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In October 1996, The Dhaka Stock Exchange (DSE) adopted trading halts for individual stocks collectively known as "circuit breakers", to reduce the stock market volatility. This paper reviews the existing circuit breakers literature and developed five hypothesis – "Magnet Effect", "Cool off-Heating (C-H) Effect", "Information Hypothesis", "Volatility Spillover Hypothesis" and "Trading Interferences Hypothesis" – those could be tested empirically not only in the Dhaka Stock Exchange but any stock exchanges around the world. This paper also suggests most appropriate econometric models for empirical testing. GARCH for inter day data and Event Study methodology for intra day data. Moreover, to test the robustness non-parametric tests need to use along with parametric one. Considering the stock market bubbles in 1996 it has been found that it was optimal for the regulators to adopt this trading halt but not for the market. It failed to protect the market. However, this might be the consequences of misconceptions about the purpose and effectiveness of circuit breakers. Despite many arguments contrary to this mechanism and absence of any conclusive empirical evidence for a fragile stock exchange like DSE, it may be useful sometimes to replace the "invisible had of the marketplace" with the "visible hand of the market regulators".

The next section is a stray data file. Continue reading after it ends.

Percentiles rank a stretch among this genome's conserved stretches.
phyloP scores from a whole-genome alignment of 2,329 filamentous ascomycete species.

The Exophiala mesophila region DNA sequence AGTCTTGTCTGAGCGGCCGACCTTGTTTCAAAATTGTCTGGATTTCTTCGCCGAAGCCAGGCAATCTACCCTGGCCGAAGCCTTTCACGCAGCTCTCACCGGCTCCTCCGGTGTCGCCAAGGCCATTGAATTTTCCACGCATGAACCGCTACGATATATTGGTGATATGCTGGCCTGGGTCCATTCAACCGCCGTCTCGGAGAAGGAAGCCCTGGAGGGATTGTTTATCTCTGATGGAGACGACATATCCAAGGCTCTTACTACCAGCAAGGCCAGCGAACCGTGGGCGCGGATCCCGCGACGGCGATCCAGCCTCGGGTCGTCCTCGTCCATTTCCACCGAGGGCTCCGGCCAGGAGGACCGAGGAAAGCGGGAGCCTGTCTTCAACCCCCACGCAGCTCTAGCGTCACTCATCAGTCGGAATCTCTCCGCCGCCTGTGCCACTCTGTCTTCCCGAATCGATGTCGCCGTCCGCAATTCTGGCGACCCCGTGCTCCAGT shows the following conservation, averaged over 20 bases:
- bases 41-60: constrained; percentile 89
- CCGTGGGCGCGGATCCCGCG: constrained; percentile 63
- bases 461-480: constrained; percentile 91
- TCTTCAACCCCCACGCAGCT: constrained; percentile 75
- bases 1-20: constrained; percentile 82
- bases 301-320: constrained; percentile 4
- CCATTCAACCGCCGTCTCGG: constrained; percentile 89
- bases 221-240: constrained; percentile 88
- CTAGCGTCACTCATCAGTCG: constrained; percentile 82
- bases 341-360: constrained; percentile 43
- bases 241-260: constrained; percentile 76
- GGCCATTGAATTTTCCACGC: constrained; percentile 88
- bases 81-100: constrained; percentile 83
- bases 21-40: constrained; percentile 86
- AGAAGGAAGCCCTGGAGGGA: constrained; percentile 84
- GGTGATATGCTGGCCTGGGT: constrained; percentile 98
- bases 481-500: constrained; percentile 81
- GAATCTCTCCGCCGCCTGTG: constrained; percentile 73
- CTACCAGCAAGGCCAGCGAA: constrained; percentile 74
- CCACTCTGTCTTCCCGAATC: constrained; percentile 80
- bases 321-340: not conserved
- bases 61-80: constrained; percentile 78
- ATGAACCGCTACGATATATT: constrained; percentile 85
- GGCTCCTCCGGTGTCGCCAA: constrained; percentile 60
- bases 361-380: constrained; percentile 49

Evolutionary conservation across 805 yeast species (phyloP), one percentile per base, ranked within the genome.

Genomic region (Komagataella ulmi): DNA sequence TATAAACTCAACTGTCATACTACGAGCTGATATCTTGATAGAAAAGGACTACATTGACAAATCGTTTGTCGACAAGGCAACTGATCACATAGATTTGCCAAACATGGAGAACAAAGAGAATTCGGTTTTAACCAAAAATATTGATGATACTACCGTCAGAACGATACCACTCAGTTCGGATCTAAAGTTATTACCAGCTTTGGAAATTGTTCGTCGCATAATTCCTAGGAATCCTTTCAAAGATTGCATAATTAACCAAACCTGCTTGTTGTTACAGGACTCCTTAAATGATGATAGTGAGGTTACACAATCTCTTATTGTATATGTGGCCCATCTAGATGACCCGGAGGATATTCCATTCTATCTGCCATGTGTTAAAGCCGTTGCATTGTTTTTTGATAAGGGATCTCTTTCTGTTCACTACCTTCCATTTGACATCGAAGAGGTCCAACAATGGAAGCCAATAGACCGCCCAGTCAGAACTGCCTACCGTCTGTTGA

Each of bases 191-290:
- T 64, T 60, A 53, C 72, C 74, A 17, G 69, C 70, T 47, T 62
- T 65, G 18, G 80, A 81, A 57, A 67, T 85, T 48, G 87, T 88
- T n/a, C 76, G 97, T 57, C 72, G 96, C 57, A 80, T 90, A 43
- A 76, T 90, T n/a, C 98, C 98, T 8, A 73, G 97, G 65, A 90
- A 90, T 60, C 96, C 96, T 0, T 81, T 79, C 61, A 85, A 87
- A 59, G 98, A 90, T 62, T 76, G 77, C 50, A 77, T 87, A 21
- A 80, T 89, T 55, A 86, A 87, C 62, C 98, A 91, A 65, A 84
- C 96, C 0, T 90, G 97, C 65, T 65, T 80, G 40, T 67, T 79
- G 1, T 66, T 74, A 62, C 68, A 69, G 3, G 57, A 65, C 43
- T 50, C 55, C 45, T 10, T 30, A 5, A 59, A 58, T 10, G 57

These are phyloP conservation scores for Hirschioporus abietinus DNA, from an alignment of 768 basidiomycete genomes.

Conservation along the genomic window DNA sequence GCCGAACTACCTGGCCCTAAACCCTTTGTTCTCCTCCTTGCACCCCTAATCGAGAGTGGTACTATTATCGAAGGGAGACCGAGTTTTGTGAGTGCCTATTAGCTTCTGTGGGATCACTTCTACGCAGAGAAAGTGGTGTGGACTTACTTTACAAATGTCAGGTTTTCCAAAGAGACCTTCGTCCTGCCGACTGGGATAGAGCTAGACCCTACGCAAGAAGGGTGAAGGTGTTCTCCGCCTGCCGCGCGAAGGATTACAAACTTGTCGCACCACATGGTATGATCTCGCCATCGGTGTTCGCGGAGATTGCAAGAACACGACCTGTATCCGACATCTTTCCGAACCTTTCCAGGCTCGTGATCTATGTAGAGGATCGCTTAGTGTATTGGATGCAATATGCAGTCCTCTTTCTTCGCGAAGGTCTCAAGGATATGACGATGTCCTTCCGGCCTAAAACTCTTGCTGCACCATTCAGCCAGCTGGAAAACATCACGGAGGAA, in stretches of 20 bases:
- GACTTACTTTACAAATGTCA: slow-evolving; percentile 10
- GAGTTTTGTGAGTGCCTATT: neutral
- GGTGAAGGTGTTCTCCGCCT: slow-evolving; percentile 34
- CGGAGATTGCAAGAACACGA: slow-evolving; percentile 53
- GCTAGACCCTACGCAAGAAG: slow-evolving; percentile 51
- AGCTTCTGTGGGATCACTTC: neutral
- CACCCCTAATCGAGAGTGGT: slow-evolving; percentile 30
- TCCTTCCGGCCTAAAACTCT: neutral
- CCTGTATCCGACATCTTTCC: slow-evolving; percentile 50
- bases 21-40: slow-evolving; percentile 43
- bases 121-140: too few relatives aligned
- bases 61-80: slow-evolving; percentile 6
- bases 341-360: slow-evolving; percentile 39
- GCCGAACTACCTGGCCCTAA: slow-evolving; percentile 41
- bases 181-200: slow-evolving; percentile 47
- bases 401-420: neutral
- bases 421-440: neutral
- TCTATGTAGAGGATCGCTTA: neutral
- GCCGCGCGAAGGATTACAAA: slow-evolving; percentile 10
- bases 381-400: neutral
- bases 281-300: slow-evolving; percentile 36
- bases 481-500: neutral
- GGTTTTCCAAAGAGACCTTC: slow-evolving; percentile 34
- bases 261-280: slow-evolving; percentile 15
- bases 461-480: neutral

Keywords :Trading Halt, Circuit Breakers, Inter day data and Intra day data.

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Author Biography

A. Chowdhury

BRAC Business School, BRAC University
Dhaka – 1212, Bangladesh

M. Masuduzzaman

Freelance Researcher in Finance